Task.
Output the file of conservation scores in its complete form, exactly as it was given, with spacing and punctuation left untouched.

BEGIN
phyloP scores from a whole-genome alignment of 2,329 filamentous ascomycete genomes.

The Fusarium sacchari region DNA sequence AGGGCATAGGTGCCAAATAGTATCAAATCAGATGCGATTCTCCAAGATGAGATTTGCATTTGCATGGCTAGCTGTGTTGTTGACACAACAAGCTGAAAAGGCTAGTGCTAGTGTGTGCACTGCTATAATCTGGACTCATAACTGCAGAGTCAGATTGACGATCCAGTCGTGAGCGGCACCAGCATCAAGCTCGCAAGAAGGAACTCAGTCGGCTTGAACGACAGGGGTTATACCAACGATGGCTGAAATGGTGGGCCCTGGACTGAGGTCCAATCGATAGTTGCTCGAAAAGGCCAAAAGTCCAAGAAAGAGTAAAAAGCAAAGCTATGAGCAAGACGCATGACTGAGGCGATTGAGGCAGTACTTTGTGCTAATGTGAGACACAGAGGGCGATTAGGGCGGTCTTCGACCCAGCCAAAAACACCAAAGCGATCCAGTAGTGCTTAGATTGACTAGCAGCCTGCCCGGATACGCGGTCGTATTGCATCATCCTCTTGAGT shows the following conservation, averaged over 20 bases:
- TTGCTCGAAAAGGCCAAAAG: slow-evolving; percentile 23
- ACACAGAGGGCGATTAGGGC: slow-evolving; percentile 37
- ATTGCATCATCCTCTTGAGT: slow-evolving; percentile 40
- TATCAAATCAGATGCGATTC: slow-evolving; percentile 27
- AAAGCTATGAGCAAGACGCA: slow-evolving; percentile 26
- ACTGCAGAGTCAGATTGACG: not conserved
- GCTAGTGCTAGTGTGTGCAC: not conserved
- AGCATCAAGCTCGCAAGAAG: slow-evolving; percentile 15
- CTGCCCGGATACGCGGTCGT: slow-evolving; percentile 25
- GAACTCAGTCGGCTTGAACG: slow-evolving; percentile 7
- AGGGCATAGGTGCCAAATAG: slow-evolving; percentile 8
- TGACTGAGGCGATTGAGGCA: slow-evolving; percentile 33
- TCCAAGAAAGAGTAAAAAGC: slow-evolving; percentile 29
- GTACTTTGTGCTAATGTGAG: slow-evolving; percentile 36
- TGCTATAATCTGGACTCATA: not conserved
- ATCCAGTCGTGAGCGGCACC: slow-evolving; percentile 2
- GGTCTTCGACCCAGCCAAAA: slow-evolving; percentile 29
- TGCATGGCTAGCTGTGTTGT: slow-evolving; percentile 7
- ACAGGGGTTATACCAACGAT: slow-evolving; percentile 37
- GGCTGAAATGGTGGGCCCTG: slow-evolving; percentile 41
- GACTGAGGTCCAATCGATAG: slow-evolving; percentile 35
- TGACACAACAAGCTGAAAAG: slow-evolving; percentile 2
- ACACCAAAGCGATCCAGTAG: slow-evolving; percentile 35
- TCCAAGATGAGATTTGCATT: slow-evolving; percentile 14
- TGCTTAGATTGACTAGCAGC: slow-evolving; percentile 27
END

phyloP scores from a whole-genome alignment of 2,329 filamentous ascomycete genomes.

The Fusarium sacchari region DNA sequence AGGGCATAGGTGCCAAATAGTATCAAATCAGATGCGATTCTCCAAGATGAGATTTGCATTTGCATGGCTAGCTGTGTTGTTGACACAACAAGCTGAAAAGGCTAGTGCTAGTGTGTGCACTGCTATAATCTGGACTCATAACTGCAGAGTCAGATTGACGATCCAGTCGTGAGCGGCACCAGCATCAAGCTCGCAAGAAGGAACTCAGTCGGCTTGAACGACAGGGGTTATACCAACGATGGCTGAAATGGTGGGCCCTGGACTGAGGTCCAATCGATAGTTGCTCGAAAAGGCCAAAAGTCCAAGAAAGAGTAAAAAGCAAAGCTATGAGCAAGACGCATGACTGAGGCGATTGAGGCAGTACTTTGTGCTAATGTGAGACACAGAGGGCGATTAGGGCGGTCTTCGACCCAGCCAAAAACACCAAAGCGATCCAGTAGTGCTTAGATTGACTAGCAGCCTGCCCGGATACGCGGTCGTATTGCATCATCCTCTTGAGT shows the following conservation, averaged over 20 bases:
- TTGCTCGAAAAGGCCAAAAG: slow-evolving; percentile 23
- ACACAGAGGGCGATTAGGGC: slow-evolving; percentile 37
- ATTGCATCATCCTCTTGAGT: slow-evolving; percentile 40
- TATCAAATCAGATGCGATTC: slow-evolving; percentile 27
- AAAGCTATGAGCAAGACGCA: slow-evolving; percentile 26
- ACTGCAGAGTCAGATTGACG: not conserved
- GCTAGTGCTAGTGTGTGCAC: not conserved
- AGCATCAAGCTCGCAAGAAG: slow-evolving; percentile 15
- CTGCCCGGATACGCGGTCGT: slow-evolving; percentile 25
- GAACTCAGTCGGCTTGAACG: slow-evolving; percentile 7
- AGGGCATAGGTGCCAAATAG: slow-evolving; percentile 8
- TGACTGAGGCGATTGAGGCA: slow-evolving; percentile 33
- TCCAAGAAAGAGTAAAAAGC: slow-evolving; percentile 29
- GTACTTTGTGCTAATGTGAG: slow-evolving; percentile 36
- TGCTATAATCTGGACTCATA: not conserved
- ATCCAGTCGTGAGCGGCACC: slow-evolving; percentile 2
- GGTCTTCGACCCAGCCAAAA: slow-evolving; percentile 29
- TGCATGGCTAGCTGTGTTGT: slow-evolving; percentile 7
- ACAGGGGTTATACCAACGAT: slow-evolving; percentile 37
- GGCTGAAATGGTGGGCCCTG: slow-evolving; percentile 41
- GACTGAGGTCCAATCGATAG: slow-evolving; percentile 35
- TGACACAACAAGCTGAAAAG: slow-evolving; percentile 2
- ACACCAAAGCGATCCAGTAG: slow-evolving; percentile 35
- TCCAAGATGAGATTTGCATT: slow-evolving; percentile 14
- TGCTTAGATTGACTAGCAGC: slow-evolving; percentile 27